The Museum of Fine Arts, Houston recently acquired a marvelous drawing of a steeple for the Rouen Cathedral. Attributed to the master mason of the building, Roulland le Roux, it was made sometime in the first couple of decades of the 16th century.
At 11 feet tall and not quite two feet wide, the drawing is monumental and imposing from a distance. Close up, it’s intricate, fanciful, and utterly charming. Statues of saints face each other, startled and interrupted in the midst of conversation. Gargoyles peer impishly around corners. Stone filigree recedes into sturdy columns, which recede into arches that suggest passageways beyond. It’s made on parchment, which gives it a velvety, rumpled surface and lends the edges a pleasing roughness. This is humanity reaching for the heavens, riding on the coattails of some long-dead animal’s skin.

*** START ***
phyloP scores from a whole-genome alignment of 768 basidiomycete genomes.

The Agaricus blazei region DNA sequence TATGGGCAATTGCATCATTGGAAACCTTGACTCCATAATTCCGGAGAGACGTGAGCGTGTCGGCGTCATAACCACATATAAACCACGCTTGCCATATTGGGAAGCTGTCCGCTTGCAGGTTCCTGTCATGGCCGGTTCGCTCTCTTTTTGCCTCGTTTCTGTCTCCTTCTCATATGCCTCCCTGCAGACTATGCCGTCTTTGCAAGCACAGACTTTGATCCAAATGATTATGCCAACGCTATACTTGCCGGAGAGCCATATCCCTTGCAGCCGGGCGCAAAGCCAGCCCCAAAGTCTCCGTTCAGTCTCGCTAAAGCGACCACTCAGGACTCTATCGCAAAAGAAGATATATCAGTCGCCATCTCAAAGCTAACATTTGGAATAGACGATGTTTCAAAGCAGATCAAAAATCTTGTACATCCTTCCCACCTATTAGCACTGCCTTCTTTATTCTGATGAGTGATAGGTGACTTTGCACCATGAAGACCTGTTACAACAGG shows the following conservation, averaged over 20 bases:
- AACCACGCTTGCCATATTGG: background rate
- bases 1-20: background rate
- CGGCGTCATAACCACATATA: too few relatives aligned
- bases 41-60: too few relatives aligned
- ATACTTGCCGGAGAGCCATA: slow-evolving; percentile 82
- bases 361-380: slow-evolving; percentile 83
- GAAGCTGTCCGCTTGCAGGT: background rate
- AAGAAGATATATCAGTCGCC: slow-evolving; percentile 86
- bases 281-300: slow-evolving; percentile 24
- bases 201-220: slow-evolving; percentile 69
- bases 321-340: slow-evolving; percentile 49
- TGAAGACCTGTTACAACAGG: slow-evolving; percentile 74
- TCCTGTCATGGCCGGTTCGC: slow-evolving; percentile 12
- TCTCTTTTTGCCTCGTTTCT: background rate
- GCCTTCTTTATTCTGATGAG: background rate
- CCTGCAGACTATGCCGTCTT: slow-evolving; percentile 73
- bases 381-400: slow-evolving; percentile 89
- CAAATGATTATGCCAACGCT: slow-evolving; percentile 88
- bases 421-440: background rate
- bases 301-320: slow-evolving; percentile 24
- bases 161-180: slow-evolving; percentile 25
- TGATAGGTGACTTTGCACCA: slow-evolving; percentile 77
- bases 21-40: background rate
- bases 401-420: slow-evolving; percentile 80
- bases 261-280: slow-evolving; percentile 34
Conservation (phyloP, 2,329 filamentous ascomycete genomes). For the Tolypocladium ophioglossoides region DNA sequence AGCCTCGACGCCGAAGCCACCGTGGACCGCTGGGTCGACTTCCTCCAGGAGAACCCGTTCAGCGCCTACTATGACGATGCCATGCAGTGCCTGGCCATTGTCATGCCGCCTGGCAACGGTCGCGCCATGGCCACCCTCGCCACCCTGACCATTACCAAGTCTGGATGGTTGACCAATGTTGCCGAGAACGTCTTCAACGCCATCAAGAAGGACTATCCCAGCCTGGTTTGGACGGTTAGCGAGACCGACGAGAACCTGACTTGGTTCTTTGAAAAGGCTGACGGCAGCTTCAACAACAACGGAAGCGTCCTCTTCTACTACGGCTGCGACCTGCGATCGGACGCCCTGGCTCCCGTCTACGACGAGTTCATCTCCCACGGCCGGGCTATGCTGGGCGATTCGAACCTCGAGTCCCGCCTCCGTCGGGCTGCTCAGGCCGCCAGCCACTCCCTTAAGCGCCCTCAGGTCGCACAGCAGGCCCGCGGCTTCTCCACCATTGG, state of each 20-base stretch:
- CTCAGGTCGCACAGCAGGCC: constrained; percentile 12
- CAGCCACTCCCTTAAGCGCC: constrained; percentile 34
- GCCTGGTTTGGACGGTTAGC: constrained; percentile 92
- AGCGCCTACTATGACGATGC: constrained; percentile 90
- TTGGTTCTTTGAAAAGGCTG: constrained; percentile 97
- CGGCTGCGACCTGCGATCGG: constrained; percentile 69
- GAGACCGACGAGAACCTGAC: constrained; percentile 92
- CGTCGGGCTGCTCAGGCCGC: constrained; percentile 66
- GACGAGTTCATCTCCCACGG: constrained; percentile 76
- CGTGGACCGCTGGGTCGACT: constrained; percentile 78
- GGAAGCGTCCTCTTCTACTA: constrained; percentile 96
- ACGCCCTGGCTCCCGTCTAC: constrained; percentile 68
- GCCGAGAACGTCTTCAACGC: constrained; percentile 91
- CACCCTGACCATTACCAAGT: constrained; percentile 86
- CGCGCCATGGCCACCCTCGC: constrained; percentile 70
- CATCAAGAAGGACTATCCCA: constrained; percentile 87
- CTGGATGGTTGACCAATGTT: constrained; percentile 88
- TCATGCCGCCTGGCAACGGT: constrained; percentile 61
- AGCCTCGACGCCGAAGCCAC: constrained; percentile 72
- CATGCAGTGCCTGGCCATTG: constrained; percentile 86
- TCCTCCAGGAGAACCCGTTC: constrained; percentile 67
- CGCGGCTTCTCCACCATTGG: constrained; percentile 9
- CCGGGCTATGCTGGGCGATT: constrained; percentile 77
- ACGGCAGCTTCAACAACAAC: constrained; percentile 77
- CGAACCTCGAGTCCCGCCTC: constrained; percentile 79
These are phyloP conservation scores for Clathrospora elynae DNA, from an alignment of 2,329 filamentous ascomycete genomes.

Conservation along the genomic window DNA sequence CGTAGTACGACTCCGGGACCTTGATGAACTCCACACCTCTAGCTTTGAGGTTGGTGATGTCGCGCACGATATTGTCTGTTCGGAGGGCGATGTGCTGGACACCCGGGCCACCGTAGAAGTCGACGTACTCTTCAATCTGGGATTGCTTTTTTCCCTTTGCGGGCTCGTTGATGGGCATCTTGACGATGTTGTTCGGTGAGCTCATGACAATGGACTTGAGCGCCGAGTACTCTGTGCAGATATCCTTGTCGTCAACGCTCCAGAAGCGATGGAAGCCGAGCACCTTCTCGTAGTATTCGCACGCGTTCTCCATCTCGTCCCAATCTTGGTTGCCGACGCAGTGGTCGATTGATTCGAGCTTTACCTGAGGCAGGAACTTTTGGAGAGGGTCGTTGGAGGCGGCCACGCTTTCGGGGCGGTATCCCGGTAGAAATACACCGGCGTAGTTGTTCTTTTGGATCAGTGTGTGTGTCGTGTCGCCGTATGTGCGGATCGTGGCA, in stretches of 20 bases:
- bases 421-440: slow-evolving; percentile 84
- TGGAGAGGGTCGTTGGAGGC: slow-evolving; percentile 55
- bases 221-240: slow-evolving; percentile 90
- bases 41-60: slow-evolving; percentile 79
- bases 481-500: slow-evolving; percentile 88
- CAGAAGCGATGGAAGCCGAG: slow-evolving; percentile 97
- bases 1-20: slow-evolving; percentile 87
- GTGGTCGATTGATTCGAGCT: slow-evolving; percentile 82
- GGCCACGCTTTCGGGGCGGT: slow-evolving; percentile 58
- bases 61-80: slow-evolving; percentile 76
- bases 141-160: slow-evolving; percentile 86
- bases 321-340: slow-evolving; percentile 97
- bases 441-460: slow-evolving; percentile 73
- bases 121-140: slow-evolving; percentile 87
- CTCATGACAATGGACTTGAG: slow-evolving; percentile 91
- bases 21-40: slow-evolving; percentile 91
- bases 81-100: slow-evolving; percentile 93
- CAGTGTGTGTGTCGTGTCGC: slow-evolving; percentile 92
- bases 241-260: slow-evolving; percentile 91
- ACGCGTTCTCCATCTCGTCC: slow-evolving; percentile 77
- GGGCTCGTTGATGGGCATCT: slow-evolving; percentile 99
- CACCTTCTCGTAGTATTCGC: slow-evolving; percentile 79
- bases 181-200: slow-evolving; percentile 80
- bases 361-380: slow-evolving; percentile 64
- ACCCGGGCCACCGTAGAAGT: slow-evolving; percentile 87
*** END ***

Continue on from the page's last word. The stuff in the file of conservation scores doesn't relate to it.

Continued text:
This drawing was made at the turn of the 16th century, when France was in transition (in 2011, the Grand Palais in Paris dedicated an exhibition to the period). Renaissance humanist ideas were taking root and Medieval notions of piety and class structure being upended. Wars of expansion were being pursued into the weaker city-states of Italy. And the rumblings of religious conflict were being felt — a conflict that would explode into the terrible religious wars between Protestants and Catholics that would tear France apart in the latter part of the 16th century.
In short: France was on the cusp of seeing millions of people die over religion.
The wall text suggests that this drawing would not have been a builder’s plan, but would have been used as a sales tool for approaching prospective donors. If you built it, presumably, He would come.
The steeple was built and lasted until 1822, when it was destroyed by lightning. The replacement, which still exists today, is the tallest church spire in France.
And of course, the Rouen Cathedral’s facade was a favorite subject of Claude Monet.